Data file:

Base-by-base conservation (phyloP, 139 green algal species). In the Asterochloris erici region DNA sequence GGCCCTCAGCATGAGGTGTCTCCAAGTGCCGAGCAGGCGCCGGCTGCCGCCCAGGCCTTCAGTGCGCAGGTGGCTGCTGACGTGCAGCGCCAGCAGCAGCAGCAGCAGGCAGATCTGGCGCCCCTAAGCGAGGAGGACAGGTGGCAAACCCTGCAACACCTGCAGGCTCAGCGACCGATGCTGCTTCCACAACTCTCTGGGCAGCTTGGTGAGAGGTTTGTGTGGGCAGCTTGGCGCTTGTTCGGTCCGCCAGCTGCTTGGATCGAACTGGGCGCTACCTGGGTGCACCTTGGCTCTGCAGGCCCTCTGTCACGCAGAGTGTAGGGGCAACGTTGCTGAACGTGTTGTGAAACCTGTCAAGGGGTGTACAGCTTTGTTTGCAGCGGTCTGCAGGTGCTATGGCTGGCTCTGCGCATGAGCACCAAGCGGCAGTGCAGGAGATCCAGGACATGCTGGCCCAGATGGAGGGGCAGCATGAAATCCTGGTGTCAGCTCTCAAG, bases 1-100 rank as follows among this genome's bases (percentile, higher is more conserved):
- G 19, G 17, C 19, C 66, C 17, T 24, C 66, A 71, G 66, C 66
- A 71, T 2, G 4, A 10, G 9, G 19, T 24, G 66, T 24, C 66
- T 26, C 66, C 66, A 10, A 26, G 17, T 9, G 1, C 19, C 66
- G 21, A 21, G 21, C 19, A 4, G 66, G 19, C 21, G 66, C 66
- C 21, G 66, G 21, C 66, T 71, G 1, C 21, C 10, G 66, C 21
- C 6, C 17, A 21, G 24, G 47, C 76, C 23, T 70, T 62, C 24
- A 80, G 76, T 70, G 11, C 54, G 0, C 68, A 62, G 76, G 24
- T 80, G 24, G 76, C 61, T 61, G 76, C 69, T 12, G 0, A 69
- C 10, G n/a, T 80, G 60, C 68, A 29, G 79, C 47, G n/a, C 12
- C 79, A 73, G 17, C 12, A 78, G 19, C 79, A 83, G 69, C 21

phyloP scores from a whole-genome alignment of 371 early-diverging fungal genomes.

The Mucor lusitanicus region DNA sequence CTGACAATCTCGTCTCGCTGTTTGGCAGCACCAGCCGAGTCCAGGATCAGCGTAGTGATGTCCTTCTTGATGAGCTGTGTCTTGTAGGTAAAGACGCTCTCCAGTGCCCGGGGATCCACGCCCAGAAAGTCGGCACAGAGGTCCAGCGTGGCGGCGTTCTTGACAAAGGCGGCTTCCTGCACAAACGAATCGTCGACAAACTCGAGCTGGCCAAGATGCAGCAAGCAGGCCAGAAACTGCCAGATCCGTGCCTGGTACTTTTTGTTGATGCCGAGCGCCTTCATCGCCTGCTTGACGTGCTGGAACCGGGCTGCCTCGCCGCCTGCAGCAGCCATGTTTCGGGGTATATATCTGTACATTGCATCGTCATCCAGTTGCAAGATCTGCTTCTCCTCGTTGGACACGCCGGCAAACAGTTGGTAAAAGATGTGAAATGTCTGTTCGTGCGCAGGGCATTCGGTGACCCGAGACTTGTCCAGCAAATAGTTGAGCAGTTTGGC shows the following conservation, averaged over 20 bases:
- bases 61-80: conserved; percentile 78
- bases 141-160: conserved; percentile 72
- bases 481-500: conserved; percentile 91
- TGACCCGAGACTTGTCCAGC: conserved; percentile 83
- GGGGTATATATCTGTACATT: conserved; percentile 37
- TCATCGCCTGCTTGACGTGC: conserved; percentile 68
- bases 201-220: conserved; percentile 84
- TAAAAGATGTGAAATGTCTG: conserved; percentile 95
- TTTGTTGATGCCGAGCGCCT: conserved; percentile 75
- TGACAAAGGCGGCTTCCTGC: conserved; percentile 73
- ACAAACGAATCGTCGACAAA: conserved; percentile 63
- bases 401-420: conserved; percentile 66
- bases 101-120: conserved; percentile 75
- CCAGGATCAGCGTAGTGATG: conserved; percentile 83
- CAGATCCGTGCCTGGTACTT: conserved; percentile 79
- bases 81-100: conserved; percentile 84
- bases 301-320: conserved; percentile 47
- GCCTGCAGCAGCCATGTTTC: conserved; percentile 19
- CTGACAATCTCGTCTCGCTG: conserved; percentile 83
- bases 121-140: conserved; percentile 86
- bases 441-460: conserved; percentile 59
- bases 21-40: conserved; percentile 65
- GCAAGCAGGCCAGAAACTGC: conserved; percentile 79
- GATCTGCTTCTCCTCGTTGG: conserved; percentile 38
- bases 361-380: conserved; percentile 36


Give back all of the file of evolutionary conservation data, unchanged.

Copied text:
Base-by-base conservation (phyloP, 139 green algal species). In the Asterochloris erici region DNA sequence GGCCCTCAGCATGAGGTGTCTCCAAGTGCCGAGCAGGCGCCGGCTGCCGCCCAGGCCTTCAGTGCGCAGGTGGCTGCTGACGTGCAGCGCCAGCAGCAGCAGCAGCAGGCAGATCTGGCGCCCCTAAGCGAGGAGGACAGGTGGCAAACCCTGCAACACCTGCAGGCTCAGCGACCGATGCTGCTTCCACAACTCTCTGGGCAGCTTGGTGAGAGGTTTGTGTGGGCAGCTTGGCGCTTGTTCGGTCCGCCAGCTGCTTGGATCGAACTGGGCGCTACCTGGGTGCACCTTGGCTCTGCAGGCCCTCTGTCACGCAGAGTGTAGGGGCAACGTTGCTGAACGTGTTGTGAAACCTGTCAAGGGGTGTACAGCTTTGTTTGCAGCGGTCTGCAGGTGCTATGGCTGGCTCTGCGCATGAGCACCAAGCGGCAGTGCAGGAGATCCAGGACATGCTGGCCCAGATGGAGGGGCAGCATGAAATCCTGGTGTCAGCTCTCAAG, bases 1-100 rank as follows among this genome's bases (percentile, higher is more conserved):
- G 19, G 17, C 19, C 66, C 17, T 24, C 66, A 71, G 66, C 66
- A 71, T 2, G 4, A 10, G 9, G 19, T 24, G 66, T 24, C 66
- T 26, C 66, C 66, A 10, A 26, G 17, T 9, G 1, C 19, C 66
- G 21, A 21, G 21, C 19, A 4, G 66, G 19, C 21, G 66, C 66
- C 21, G 66, G 21, C 66, T 71, G 1, C 21, C 10, G 66, C 21
- C 6, C 17, A 21, G 24, G 47, C 76, C 23, T 70, T 62, C 24
- A 80, G 76, T 70, G 11, C 54, G 0, C 68, A 62, G 76, G 24
- T 80, G 24, G 76, C 61, T 61, G 76, C 69, T 12, G 0, A 69
- C 10, G n/a, T 80, G 60, C 68, A 29, G 79, C 47, G n/a, C 12
- C 79, A 73, G 17, C 12, A 78, G 19, C 79, A 83, G 69, C 21

phyloP scores from a whole-genome alignment of 371 early-diverging fungal genomes.

The Mucor lusitanicus region DNA sequence CTGACAATCTCGTCTCGCTGTTTGGCAGCACCAGCCGAGTCCAGGATCAGCGTAGTGATGTCCTTCTTGATGAGCTGTGTCTTGTAGGTAAAGACGCTCTCCAGTGCCCGGGGATCCACGCCCAGAAAGTCGGCACAGAGGTCCAGCGTGGCGGCGTTCTTGACAAAGGCGGCTTCCTGCACAAACGAATCGTCGACAAACTCGAGCTGGCCAAGATGCAGCAAGCAGGCCAGAAACTGCCAGATCCGTGCCTGGTACTTTTTGTTGATGCCGAGCGCCTTCATCGCCTGCTTGACGTGCTGGAACCGGGCTGCCTCGCCGCCTGCAGCAGCCATGTTTCGGGGTATATATCTGTACATTGCATCGTCATCCAGTTGCAAGATCTGCTTCTCCTCGTTGGACACGCCGGCAAACAGTTGGTAAAAGATGTGAAATGTCTGTTCGTGCGCAGGGCATTCGGTGACCCGAGACTTGTCCAGCAAATAGTTGAGCAGTTTGGC shows the following conservation, averaged over 20 bases:
- bases 61-80: conserved; percentile 78
- bases 141-160: conserved; percentile 72
- bases 481-500: conserved; percentile 91
- TGACCCGAGACTTGTCCAGC: conserved; percentile 83
- GGGGTATATATCTGTACATT: conserved; percentile 37
- TCATCGCCTGCTTGACGTGC: conserved; percentile 68
- bases 201-220: conserved; percentile 84
- TAAAAGATGTGAAATGTCTG: conserved; percentile 95
- TTTGTTGATGCCGAGCGCCT: conserved; percentile 75
- TGACAAAGGCGGCTTCCTGC: conserved; percentile 73
- ACAAACGAATCGTCGACAAA: conserved; percentile 63
- bases 401-420: conserved; percentile 66
- bases 101-120: conserved; percentile 75
- CCAGGATCAGCGTAGTGATG: conserved; percentile 83
- CAGATCCGTGCCTGGTACTT: conserved; percentile 79
- bases 81-100: conserved; percentile 84
- bases 301-320: conserved; percentile 47
- GCCTGCAGCAGCCATGTTTC: conserved; percentile 19
- CTGACAATCTCGTCTCGCTG: conserved; percentile 83
- bases 121-140: conserved; percentile 86
- bases 441-460: conserved; percentile 59
- bases 21-40: conserved; percentile 65
- GCAAGCAGGCCAGAAACTGC: conserved; percentile 79
- GATCTGCTTCTCCTCGTTGG: conserved; percentile 38
- bases 361-380: conserved; percentile 36